Saturday, February 22, 2014

My Favorite Plant This Week: Buddleia 'Orange Sceptre'

For the last GBBD, I showed a close-up of the bloom on one of my favorite plants this whole winter - Buddleia 'Orange Sceptre'. Here is a picture of the whole plant:

Buddleia 'Orange Sceptre' wide shot
 Now, one thing you can see straight away is that this particular plant is not the most attractive ever, with the bare stems. Pictures online don't show this, but it is similar to what other buddleias do in my garden. I think it's a combination of the heat and lack of water, and the fact that they don't die back and I don't prune them. I have some ideas for combination plantings that will help cover up the bare stems.
But the point of this plant is the flowers - it has been flowering all winter! The flowers are really orange, and different shaped for a buddleia:
bloom spike just starting to open

Close up of flower
 When they first form, the blooms are covered with a white-ish/grey fuzz, much like the new leaves are:
Bud forming

Bud & new leaves
 The blooms eventually elongate to a foot or so, and bloom from the bottom up. Here are some more mature ones:
In the summer, more of the spike blooms at once - this was last week
 'Orange Sceptre' responds really well to dead-heading, sending out more flowers.
All winter, I've been watching hummingbirds fight over the flowers from the kitchen windows

I was hoping to have a picture of the hummingbird - but they really love this plant!

And it just keeps flowering...
 My 'Orange Sceptre' was planted at the end of March 2013, when it looked like this:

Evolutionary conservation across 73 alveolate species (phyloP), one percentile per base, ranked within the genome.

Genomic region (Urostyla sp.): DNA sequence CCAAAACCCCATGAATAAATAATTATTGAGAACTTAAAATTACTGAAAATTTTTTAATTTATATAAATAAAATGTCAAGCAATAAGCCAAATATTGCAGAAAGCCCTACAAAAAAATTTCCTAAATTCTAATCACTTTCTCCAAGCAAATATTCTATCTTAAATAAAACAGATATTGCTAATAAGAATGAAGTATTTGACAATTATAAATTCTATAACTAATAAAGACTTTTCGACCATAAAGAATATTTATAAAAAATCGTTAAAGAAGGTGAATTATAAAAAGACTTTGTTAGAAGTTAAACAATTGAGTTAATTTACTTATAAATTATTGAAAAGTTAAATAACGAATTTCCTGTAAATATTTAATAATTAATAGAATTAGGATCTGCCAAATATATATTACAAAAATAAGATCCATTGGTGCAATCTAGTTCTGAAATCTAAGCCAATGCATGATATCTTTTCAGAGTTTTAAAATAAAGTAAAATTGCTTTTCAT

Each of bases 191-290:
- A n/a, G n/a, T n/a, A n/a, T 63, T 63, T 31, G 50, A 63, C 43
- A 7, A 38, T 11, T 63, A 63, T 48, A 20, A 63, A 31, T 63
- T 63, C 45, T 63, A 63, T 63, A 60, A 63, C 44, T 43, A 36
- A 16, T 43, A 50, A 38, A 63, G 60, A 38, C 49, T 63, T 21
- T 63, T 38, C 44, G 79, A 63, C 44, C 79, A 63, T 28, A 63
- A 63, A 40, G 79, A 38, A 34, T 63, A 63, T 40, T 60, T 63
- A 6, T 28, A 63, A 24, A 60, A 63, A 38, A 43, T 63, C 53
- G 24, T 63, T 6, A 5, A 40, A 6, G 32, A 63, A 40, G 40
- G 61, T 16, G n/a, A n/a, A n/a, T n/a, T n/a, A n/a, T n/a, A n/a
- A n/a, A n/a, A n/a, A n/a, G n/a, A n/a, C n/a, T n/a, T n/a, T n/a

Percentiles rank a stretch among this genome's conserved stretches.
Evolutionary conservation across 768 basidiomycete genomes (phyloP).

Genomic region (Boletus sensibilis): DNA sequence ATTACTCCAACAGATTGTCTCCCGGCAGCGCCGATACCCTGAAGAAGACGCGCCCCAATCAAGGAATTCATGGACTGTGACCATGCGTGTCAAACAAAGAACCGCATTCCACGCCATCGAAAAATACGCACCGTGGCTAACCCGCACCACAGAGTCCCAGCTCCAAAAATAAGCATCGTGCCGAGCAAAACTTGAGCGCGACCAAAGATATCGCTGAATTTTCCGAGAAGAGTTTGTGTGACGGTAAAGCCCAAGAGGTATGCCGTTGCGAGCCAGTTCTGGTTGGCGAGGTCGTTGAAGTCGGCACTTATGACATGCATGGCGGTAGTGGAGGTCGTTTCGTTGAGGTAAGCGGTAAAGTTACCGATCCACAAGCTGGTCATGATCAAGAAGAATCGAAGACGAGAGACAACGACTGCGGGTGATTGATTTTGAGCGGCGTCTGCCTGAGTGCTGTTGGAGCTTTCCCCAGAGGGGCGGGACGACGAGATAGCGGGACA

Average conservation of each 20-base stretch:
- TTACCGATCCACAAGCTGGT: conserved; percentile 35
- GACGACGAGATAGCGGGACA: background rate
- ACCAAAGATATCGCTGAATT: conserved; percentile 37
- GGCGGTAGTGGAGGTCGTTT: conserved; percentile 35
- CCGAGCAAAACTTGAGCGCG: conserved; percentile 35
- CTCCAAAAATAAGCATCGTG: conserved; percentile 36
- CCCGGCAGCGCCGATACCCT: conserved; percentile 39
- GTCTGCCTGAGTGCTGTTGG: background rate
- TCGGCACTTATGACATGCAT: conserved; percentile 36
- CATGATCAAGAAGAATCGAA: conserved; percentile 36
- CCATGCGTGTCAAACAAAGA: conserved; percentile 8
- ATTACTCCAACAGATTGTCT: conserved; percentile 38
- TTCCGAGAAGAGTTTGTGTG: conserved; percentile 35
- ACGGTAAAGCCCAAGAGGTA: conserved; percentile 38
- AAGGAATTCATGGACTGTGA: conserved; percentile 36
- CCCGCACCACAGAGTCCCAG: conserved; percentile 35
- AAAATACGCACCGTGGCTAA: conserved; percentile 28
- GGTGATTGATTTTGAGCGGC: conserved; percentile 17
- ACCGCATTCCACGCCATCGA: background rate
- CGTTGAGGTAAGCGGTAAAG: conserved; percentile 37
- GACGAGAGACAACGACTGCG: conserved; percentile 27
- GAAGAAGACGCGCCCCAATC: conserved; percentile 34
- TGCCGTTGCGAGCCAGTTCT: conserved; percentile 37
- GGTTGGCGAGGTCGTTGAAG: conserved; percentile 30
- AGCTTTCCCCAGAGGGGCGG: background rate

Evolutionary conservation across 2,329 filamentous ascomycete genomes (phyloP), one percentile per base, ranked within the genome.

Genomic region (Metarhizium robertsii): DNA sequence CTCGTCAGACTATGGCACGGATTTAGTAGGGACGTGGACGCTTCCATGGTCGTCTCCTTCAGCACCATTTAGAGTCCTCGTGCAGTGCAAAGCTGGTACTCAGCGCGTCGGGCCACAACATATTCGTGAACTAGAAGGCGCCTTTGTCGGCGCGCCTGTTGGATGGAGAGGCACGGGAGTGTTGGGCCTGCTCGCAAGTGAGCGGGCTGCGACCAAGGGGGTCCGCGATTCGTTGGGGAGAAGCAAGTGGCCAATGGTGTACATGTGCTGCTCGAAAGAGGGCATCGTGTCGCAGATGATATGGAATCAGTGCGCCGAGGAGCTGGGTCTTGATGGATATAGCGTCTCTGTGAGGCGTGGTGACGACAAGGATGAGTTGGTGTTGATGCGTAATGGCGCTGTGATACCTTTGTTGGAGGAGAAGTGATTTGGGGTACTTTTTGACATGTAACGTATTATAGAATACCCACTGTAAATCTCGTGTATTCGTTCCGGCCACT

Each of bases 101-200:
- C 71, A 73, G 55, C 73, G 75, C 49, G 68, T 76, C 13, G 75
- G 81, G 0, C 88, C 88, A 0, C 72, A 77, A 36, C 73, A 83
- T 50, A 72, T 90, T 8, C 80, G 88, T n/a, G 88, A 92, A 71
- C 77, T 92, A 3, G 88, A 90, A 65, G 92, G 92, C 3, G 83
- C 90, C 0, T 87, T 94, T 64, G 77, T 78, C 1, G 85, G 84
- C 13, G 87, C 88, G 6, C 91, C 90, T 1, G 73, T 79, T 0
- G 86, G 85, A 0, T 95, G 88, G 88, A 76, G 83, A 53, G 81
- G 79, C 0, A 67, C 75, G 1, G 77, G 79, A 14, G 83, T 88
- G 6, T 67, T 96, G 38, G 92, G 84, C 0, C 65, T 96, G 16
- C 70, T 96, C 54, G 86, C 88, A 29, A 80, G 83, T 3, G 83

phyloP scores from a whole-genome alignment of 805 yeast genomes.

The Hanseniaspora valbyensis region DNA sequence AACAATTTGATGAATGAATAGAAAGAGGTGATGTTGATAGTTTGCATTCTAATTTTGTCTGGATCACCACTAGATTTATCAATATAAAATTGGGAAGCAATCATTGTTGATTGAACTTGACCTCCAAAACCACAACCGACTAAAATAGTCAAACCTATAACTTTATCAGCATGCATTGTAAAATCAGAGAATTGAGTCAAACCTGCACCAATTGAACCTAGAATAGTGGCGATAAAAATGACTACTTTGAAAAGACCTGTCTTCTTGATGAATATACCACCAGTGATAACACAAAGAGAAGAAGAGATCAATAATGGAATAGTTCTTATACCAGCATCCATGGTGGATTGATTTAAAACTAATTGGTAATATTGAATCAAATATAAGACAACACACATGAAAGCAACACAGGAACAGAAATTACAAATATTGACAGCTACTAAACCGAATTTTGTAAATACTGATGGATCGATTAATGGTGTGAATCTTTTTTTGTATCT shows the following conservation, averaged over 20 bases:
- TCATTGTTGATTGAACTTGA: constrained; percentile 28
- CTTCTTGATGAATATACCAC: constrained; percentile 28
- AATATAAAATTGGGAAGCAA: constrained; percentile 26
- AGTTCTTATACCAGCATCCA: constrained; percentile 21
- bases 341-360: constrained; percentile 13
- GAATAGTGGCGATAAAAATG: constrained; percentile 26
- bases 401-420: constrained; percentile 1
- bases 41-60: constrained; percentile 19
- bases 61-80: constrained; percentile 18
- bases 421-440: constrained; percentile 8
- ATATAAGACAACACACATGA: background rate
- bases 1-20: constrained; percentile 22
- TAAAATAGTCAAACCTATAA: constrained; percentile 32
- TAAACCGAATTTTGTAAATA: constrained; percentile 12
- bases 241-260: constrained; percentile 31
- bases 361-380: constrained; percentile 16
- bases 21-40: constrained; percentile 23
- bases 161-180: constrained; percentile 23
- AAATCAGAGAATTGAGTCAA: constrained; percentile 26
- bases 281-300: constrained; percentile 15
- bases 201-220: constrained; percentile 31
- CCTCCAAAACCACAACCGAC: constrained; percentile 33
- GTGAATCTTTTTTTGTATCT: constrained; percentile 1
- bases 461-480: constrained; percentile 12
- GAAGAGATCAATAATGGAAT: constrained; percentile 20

28 March 2013
 In my garden its a very fast grower - by the start of May, it looked like this:
4 May 2013
 I did some research about this plant. I got mine from Plant Delights (for sale here),  where they say this is a hybrid of Buddleia stachyoides and Buddleia tubiflora by  Dr. Jon Lindstrom of the University of Arkansas. I found the article from the University announcing the release. They mention the concern about re-seeding, and say you should remove the spent flower heads. I have not yet seen a seedling from  my plant anywhere, but that may be unique to the desert. Both sources say the mature size is around 8 feet tall, and based on its performance in my garden, it grows fast, if a bit leggy. It seems somewhat drought tolerant and adapted to the heat. We haven't had any rain this winter, so I've been watering the garden, but only about 1-2 a week. It is planted in full (afternoon, hot) desert sun, which is probably not helping with the leaves... This summer may be a true test of 'Orange Sceptre's' willingness to live in the desert.

While taking pictures, I noticed that there are new leaves growing on the bare stems, so I'm hoping the bottom of the plant will look better soon. I'm still going to find some plants to help fill in the gap, and maybe next year, try cutting it back to the ground.
new leaves growing
Loree at Danger Garden is sharing her favorite plant (in an orange pot!) this week, and you can visit the comments to see other people's contributions. There is such a variety of plants to see each week!


  1. What an interesting flower for a Buddleia, and a great color!

    1. Thank you! The orange color is very different, but the hummingbirds love it!

  2. 'Orange Sceptre' is the perfect name! Thank you for including the first photo, it's really helpful to not see only the good parts of a plant. I do love the orange flowers and the fact that it's a fast grower.

    1. It definitely is a fast grower! I'm interested to see if it gets much bigger than the ~6ft it is right now... It's not very dense though. Thanks for visiting!

  3. I've a thing for orange and have wanted this plant for a while. I am glad to know Plant Delights has it. I know in some places Buddleja is a real pest, but I have never seen it misbehave around here.

    1. This one hasn't reseeded here, as far as I can tell. The only negative I have about it is the bare stems... and that may be a desert-only problem. Thanks for commenting!


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